Rubbish trapped for months
KUALA SELANGOR: A thick layer of rubbish resembling a floating landfill trapped at Sungai Selangor’s rubbish boom near Batang Berjuntai is proof that our rivers are treated as dumping grounds.
The plants that grow on the mass of rubbish several kilometres away from the raw water intake station indicates that the boom has not been cleared for months.
The volume of rubbish was so huge that one could walk on the mass where banana and yam plants flourished. A monitor lizard was spotted foraging amid the rubbish.
On the riverbanks, rubbish that had been dredged up – plastic soft drink bottles, cleaning agent bottles, bicycle tyres – were just left there. There were also traces of burnt plastic material.
Such was the condition at a rubbish boom along Sungai Selangor when The Star inspected the river.
With such poor maintenance, it is no wonder that Klang Valley residents require extensive filtration and treatment for the water that comes out of the tap.
“The contractors will clear the rubbish once in three months,” said a villager who collects plastic bottles from the boom for recycling.
He said one could find an assortment of materials floating downstream.
“Logs, wood, and styrofoam boxes. Sometimes, dead animals and entrails. If the river overflows its banks, the rubbish can escape the boom and flow downstream,” said the man in his 50s.
The river is milky orange for miles and miles upstream, turning a lighter shade upstream. According to experts the milky-orange colour indicates the high presence of suspended solids in the water.
“And this is mainly caused by land clearing and development upstream,” said an expert on water treatment, who declined to be named.
Sand mining activities were evident at Sungai Selangor, and its tributary Sungai Tengi. Upstream near Air Itam, along Sungai Selangor, there was more illegal dumping. Asbestos panels and plastic sheets were also there.
However, at a tiny water-pump station along Sungai Tengi, the water was surprisingly clear of rubbish. An angler was out in the sun, waiting for a bite.
The stream trickled gently, the water seemingly clean despite the presence of goat and cattle farms nearby that did not appear to have any form of waste treatment facilities.
Further upstream, there were an abattoir, a fish farm and a large fruit plantation with a metal pipe connected to the river, possibly to draw water.
Larger fish farms, the size of 10 to 15 football fields, and oil palm plantations, with treatment plants were also located along the riverbanks near Bukit Beruntung.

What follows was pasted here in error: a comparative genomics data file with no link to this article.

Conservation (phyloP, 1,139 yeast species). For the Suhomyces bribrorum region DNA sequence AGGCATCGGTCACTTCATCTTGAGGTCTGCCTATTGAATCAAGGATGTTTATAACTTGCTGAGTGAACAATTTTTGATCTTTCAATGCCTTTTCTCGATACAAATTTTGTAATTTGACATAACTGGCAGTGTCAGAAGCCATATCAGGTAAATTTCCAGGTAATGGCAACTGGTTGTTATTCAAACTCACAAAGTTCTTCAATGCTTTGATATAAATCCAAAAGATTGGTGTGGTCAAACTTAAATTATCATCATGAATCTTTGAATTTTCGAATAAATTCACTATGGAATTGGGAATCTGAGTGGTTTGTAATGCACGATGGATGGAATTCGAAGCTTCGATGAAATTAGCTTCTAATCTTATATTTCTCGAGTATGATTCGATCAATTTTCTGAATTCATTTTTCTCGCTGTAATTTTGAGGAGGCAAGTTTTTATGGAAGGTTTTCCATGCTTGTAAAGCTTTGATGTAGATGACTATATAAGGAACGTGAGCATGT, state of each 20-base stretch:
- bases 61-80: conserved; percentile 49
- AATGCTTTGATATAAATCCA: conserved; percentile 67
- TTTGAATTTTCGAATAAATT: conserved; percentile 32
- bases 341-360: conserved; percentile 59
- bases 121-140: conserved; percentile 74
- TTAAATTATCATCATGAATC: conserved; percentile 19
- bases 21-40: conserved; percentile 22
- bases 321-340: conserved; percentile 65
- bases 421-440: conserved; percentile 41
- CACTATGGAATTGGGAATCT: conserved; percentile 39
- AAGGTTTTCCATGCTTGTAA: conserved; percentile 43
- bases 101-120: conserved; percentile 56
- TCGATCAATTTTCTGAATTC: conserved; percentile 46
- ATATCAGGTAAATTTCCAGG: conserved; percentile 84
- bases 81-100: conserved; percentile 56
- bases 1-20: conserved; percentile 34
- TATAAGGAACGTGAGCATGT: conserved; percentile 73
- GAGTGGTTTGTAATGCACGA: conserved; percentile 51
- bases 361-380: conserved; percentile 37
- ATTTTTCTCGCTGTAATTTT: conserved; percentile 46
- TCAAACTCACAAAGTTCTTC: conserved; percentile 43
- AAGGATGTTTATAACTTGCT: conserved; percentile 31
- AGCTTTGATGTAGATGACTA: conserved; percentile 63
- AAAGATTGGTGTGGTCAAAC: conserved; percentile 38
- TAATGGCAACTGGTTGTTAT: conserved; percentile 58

Closer to the start of Sungai Selangor, near Rasa, Hulu Selangor, smaller illegal dumpsites and farms were found.
According to a water expert, any place within 360sq km of the water intake point should be classified as a catchment area and activities within it must be regulated or monitored.
“If toxic waste and heavy metal gets into the river, we will face serious health consequences,” he said.
He said the farms, oil palm plantations, and orchards should be monitored so that waste and fertiliser did not get into the waterways.
The expert, who has been in the water business since the 1950s, said the Government should also consider building “water banks” or raw water storage ponds using disused mining pools.
“If there is contamination the water banks can be used during emergencies,” he said.
Source : The Star - 28th March, 2006
This piece of news make me sick. But I'm not surprised at all. And what response will we get from Syabas (Puncak Niaga) or the local government? "We don't know about this", "We are looking into this", "We are short of manpower", "We need more allocation of funds to deal with this", "It is the fault of those who throw rubbish indiscriminately". Pointing fingers, zero accountability.
Every citizen is entitled to clean water. After all, we are required to pay for water which we consume. Whilst it is right for the authority to place a rubbish boom to collect rubbish, why was it left to accumulate for 3 months before the rubbish is cleared? Perhaps they are allowing a bridge to be built across the river. Or are they working in cohorts with water filtration companies to increase the latter's sale of filtration products.It is indeed sad that for a country that boasts the tallest flag in the world, soon-to-be biggest court complex in the world, used-to-be tallest building in the world etc, we are struggling with cleanliness and inadequate supply of water. It is indeed sad that having to pay RM1.20 per cubic metre of water (for condos) and lesser for other types of residential dwellings, consumers have to spend more money to buy water filters to install at their homes and watch the slime and grime accumulate on their water filter as fast as they could blink their eyes. How many of your white clothes turn yellow after a few washes? How many of your water containers turn yellow / brown after a few refills?
Know your rights and take care of your health!